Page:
How to Revive a Completely Dry Plant

by | Mar 11, 2019 | 2 comments

Have you let a plant get a bit too dry and the leaves have curled up or it has wilted over the edge of the pot? The potting medium shrinks away from the sides of the pot and the water runs down the sides of the root ball instead of soaking in. This happened to me this week and the following is what I did to revive my completely dry plant.

Calathea that has dried out too much

The dry leaves have curled up

Shrunken potting medium

You can see below how there is room between the pot side and the potting medium because it is so dry the medium has shrunk away from the pot. When you water a plant this dry, the water doesn’t properly soak into the potting medium but instead runs down between the pot and medium and out the bottom without wetting the root ball at all.

Potting medium has drawn away from the side of the pot

Bottom water the plant

So what to do? I filled a bowl with water and set my plant in the water, which is known as bottom watering. It stayed there all day until the leaves uncurled and the top of the potting medium was rehydrated. When the water had reached the top of the potting medium it turned a darker color, letting me know the water had rehydrated the entire root ball.

I set the plant in water to let it soak up as much as it needed

Drainage holes under water soaking it up

A good drink of water

The drainage holes were underwater and the water was pulled up into the potting medium which soaked up enough water to expand back to the edge of the pot. Now when I water again from the top, it will soak into the medium instead of running off. That is if I don’t let it dry out too much again.

Potting medium is rehydrated and back to the edges of pot

Top of plant when leaves were rehydrated

Plant recovered and is well hydrated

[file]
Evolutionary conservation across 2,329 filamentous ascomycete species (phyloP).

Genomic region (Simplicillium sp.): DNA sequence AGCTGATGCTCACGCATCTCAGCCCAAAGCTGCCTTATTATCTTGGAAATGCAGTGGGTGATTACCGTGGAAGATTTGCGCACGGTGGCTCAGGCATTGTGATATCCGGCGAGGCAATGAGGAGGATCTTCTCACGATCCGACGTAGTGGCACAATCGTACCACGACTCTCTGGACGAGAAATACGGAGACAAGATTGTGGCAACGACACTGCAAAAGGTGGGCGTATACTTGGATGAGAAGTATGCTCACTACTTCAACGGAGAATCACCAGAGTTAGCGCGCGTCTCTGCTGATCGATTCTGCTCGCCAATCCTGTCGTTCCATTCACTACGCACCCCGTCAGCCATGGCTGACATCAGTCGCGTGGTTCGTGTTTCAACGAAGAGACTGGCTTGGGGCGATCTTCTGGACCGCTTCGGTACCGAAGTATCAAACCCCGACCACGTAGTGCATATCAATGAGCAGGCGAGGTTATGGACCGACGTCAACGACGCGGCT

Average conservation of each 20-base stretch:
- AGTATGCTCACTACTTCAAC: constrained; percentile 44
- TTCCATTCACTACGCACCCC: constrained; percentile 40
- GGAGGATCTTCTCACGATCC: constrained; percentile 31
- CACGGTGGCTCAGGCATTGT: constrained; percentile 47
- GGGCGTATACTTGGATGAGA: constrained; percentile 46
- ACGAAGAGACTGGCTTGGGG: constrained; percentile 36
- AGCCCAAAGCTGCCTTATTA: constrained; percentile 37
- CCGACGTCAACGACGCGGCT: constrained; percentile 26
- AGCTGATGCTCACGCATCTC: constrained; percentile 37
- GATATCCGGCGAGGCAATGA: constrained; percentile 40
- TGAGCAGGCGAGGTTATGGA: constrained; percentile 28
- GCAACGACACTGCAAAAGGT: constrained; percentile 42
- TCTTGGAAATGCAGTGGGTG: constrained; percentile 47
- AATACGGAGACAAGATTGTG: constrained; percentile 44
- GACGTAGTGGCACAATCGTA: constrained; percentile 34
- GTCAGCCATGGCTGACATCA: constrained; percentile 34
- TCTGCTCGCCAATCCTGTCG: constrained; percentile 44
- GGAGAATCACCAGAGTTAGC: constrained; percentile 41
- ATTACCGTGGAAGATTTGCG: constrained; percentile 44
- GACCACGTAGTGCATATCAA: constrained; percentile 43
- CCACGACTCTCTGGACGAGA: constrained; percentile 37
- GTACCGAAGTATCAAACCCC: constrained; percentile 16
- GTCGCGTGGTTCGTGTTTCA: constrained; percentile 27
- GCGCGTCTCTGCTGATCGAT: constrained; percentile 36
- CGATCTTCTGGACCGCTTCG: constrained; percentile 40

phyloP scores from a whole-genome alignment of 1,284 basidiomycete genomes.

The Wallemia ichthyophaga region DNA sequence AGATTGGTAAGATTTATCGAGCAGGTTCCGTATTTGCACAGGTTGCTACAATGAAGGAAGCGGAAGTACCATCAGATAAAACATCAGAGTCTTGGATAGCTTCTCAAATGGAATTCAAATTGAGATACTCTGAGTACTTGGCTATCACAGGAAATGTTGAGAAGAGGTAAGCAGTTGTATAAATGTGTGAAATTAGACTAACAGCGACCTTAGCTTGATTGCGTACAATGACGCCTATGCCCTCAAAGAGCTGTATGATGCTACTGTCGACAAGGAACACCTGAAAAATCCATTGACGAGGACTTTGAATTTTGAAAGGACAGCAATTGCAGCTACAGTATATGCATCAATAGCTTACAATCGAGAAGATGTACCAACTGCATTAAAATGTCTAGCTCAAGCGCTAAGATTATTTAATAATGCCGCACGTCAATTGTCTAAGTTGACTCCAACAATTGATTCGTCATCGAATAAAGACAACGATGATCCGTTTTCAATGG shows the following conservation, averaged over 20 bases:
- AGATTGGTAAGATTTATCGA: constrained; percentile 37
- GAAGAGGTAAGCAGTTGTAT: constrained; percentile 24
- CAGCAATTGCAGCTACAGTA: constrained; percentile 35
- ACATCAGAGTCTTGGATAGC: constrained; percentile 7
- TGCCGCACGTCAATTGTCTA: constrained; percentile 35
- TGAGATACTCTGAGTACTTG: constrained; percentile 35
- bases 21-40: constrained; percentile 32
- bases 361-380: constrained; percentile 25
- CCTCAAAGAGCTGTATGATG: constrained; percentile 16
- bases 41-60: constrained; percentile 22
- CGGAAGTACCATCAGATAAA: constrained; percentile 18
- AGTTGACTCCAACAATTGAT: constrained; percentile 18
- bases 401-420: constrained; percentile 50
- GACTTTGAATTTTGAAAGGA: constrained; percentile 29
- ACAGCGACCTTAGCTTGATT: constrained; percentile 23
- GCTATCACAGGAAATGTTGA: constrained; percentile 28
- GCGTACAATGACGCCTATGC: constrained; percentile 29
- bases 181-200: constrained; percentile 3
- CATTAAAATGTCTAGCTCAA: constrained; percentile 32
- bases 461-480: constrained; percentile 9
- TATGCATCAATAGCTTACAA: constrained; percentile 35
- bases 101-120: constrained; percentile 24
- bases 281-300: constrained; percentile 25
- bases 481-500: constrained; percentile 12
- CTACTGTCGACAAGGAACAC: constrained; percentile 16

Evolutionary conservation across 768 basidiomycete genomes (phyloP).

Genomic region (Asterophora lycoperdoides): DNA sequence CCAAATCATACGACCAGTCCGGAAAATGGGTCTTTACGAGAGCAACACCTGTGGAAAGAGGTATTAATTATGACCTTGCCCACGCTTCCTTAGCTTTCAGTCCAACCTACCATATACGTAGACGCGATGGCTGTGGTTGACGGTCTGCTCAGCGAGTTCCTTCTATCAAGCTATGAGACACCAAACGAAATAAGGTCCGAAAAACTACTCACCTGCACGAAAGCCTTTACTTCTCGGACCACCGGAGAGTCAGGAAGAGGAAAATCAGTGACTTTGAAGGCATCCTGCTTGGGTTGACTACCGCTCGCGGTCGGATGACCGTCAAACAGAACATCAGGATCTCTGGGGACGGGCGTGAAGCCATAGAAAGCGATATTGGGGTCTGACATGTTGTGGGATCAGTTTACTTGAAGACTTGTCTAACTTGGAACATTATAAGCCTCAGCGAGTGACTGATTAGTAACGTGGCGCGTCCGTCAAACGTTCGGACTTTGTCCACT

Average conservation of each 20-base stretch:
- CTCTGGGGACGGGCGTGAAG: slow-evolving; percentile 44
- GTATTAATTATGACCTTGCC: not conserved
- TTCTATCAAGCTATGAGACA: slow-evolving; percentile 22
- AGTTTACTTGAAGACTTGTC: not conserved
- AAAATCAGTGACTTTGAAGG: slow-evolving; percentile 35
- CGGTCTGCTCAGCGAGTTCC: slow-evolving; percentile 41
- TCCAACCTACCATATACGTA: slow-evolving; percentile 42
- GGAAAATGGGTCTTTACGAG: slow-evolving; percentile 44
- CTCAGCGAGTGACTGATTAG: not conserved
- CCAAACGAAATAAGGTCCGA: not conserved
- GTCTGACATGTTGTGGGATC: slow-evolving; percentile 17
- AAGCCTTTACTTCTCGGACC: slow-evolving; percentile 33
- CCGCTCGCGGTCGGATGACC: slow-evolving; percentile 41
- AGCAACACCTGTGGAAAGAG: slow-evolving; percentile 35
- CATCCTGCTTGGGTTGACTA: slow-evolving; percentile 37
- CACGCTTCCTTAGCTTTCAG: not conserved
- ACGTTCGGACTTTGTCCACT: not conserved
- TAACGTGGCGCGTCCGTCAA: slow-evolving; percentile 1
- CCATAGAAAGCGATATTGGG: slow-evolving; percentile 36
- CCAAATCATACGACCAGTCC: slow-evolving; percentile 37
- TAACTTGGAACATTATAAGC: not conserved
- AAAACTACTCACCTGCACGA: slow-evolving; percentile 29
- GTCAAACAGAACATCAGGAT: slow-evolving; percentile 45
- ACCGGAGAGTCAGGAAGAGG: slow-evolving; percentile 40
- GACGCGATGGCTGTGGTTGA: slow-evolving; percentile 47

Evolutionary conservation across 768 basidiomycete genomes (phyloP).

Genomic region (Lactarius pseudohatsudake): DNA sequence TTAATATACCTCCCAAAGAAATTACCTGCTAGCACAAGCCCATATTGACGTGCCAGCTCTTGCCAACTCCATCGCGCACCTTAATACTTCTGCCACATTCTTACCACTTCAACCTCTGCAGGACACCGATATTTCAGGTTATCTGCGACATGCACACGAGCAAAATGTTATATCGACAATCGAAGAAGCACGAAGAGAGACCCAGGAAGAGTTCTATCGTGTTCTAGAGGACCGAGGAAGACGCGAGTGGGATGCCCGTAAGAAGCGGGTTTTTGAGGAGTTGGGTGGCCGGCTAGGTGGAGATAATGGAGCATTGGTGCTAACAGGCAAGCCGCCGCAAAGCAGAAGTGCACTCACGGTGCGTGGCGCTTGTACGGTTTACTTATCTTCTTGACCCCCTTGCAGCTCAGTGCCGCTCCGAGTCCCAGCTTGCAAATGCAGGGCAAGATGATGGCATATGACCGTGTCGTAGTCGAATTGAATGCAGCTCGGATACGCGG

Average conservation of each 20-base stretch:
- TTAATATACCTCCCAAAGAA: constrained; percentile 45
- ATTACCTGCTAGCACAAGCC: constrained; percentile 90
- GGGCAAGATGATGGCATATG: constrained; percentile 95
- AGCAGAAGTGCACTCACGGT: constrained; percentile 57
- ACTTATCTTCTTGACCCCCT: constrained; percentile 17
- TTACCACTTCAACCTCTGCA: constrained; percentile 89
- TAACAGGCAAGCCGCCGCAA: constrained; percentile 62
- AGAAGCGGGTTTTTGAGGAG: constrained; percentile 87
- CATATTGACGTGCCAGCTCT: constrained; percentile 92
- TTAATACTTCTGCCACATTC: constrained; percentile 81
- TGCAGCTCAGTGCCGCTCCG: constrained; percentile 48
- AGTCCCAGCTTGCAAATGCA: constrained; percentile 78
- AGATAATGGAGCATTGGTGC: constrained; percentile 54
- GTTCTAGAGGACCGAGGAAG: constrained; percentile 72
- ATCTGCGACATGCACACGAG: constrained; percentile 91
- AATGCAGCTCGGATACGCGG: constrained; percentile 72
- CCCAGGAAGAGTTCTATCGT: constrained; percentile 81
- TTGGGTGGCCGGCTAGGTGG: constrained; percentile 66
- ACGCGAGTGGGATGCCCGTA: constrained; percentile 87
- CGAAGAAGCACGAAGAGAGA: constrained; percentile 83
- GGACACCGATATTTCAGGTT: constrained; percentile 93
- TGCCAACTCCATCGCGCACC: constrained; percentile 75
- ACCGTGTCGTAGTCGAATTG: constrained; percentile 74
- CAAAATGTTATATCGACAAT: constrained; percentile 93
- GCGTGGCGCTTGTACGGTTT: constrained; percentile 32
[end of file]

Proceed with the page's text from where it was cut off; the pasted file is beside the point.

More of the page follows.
New potting medium

The next thing I plan on doing is repotting the plant with fresh potting medium. Often, the plants are grown in a potting medium that is made up of mostly peat moss. When it gets dry it hardens and shrinks. This medium, in my opinion, is not the best for this plant. Or maybe I should say it isn’t the best medium for this plant in MY care. I have a lot of plants, so often my plants get quite dry because I am not consistent with my watering practices. It’s true. The Houseplant Guru isn’t the best at keeping her plants watered well all the time. I am trying to be better, but keep getting busier.

Anyway, I will crumble off as much of the medium as I can without damaging the roots, and then repot it with a more porous medium that will allow the plant to drain better and not shrink away from the edges of the pot so badly if it becomes overly dry again. Of course, not letting the plant dry out too much is the biggest key to success. I’m going to try to be nicer to my plants and more consistent with the water. I’m sure glad I could save this plant. Sometimes it doesn’t turn out as well.

Have you allowed a plant to get this dry? And did it come back after you watered? Tell me about your experience in the comments.

Love the colors on this leave

Have a great week!


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  1. Juliet Murphy

    All the time. It’s over 45° today and sunny so I’m talking my hanging basket wandering jews outside to give them a much needed soaking. When it gets too cold, I put them in the shower. I’ve been able to revive them many times, along with Oxalis, pothos, snake plants, dracaena, diffenbachea, philodendrons, spider plants, aloe, prayer plant, and overwintered geraniums. Not so much luck with Christmas Cactus, begonias, and palms.

    • Lisa Steinkopf

      It is hard to get some of them revived after drying out all the way. It happens. I lead a lot of begonias to their deaths, as well!


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